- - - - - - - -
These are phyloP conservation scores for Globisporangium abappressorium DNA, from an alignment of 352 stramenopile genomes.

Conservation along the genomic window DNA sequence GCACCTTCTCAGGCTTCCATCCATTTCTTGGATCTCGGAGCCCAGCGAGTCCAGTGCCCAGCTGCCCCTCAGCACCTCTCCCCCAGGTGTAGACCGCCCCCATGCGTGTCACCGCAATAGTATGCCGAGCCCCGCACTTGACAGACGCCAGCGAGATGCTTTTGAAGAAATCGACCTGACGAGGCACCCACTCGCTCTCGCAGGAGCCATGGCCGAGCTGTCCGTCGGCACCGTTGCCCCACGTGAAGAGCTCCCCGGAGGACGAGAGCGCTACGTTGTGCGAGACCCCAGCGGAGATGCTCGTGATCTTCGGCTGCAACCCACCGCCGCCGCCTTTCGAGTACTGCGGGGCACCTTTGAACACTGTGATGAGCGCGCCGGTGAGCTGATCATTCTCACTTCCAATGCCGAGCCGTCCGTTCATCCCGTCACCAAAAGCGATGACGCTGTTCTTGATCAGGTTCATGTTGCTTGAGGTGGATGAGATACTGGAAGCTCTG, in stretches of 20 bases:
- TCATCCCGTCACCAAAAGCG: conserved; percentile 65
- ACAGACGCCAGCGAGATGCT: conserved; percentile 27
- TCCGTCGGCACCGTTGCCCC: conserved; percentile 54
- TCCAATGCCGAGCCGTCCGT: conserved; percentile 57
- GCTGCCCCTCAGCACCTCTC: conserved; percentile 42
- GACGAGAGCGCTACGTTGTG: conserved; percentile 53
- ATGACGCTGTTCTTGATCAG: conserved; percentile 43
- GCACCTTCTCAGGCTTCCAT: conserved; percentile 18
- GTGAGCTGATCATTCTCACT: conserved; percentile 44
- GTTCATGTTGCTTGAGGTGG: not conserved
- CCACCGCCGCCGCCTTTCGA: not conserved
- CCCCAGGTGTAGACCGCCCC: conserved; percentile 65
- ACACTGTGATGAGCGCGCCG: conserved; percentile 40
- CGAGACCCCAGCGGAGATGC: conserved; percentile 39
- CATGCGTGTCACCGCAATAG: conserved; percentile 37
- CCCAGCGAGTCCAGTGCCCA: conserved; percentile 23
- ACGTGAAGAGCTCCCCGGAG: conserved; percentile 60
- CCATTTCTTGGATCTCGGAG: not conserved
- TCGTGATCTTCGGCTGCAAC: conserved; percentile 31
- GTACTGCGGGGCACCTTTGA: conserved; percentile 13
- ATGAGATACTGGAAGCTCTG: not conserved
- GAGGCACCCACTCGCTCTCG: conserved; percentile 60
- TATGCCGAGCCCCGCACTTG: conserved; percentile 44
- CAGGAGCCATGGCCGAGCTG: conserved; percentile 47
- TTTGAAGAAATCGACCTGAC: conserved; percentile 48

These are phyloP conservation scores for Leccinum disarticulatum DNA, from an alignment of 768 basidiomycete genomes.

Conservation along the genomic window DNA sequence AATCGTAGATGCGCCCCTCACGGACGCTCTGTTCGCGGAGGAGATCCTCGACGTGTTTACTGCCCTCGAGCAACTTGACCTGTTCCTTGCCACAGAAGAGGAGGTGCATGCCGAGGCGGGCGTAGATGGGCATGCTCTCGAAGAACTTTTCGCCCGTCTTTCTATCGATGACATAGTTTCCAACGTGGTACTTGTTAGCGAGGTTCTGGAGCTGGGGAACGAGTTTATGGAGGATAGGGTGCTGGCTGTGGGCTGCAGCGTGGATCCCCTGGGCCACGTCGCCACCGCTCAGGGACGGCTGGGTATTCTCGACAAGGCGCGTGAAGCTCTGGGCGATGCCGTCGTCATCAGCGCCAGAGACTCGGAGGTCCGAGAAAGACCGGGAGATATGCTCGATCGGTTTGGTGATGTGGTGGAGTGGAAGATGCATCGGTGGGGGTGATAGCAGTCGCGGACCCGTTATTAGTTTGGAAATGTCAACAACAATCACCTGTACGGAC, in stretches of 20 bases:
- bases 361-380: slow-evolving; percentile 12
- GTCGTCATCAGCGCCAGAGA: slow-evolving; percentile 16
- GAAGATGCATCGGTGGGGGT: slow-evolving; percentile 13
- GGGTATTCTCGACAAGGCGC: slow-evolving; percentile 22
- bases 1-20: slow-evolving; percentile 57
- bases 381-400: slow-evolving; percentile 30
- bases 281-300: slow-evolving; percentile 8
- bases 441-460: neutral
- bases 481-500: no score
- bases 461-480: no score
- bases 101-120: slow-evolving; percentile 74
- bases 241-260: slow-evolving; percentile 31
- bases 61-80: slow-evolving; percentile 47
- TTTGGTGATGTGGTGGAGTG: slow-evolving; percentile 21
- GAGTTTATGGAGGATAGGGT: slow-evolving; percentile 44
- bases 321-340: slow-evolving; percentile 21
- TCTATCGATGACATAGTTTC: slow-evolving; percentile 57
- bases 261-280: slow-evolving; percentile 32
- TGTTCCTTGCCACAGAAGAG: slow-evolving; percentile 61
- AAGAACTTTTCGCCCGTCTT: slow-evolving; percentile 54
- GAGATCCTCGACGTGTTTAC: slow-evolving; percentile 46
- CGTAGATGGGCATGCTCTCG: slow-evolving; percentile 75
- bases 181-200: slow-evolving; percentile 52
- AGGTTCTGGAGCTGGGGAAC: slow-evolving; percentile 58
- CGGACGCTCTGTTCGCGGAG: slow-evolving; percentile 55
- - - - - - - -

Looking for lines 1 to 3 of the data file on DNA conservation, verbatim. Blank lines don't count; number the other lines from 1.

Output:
These are phyloP conservation scores for Globisporangium abappressorium DNA, from an alignment of 352 stramenopile genomes.

Conservation along the genomic window DNA sequence GCACCTTCTCAGGCTTCCATCCATTTCTTGGATCTCGGAGCCCAGCGAGTCCAGTGCCCAGCTGCCCCTCAGCACCTCTCCCCCAGGTGTAGACCGCCCCCATGCGTGTCACCGCAATAGTATGCCGAGCCCCGCACTTGACAGACGCCAGCGAGATGCTTTTGAAGAAATCGACCTGACGAGGCACCCACTCGCTCTCGCAGGAGCCATGGCCGAGCTGTCCGTCGGCACCGTTGCCCCACGTGAAGAGCTCCCCGGAGGACGAGAGCGCTACGTTGTGCGAGACCCCAGCGGAGATGCTCGTGATCTTCGGCTGCAACCCACCGCCGCCGCCTTTCGAGTACTGCGGGGCACCTTTGAACACTGTGATGAGCGCGCCGGTGAGCTGATCATTCTCACTTCCAATGCCGAGCCGTCCGTTCATCCCGTCACCAAAAGCGATGACGCTGTTCTTGATCAGGTTCATGTTGCTTGAGGTGGATGAGATACTGGAAGCTCTG, in stretches of 20 bases:
- TCATCCCGTCACCAAAAGCG: conserved; percentile 65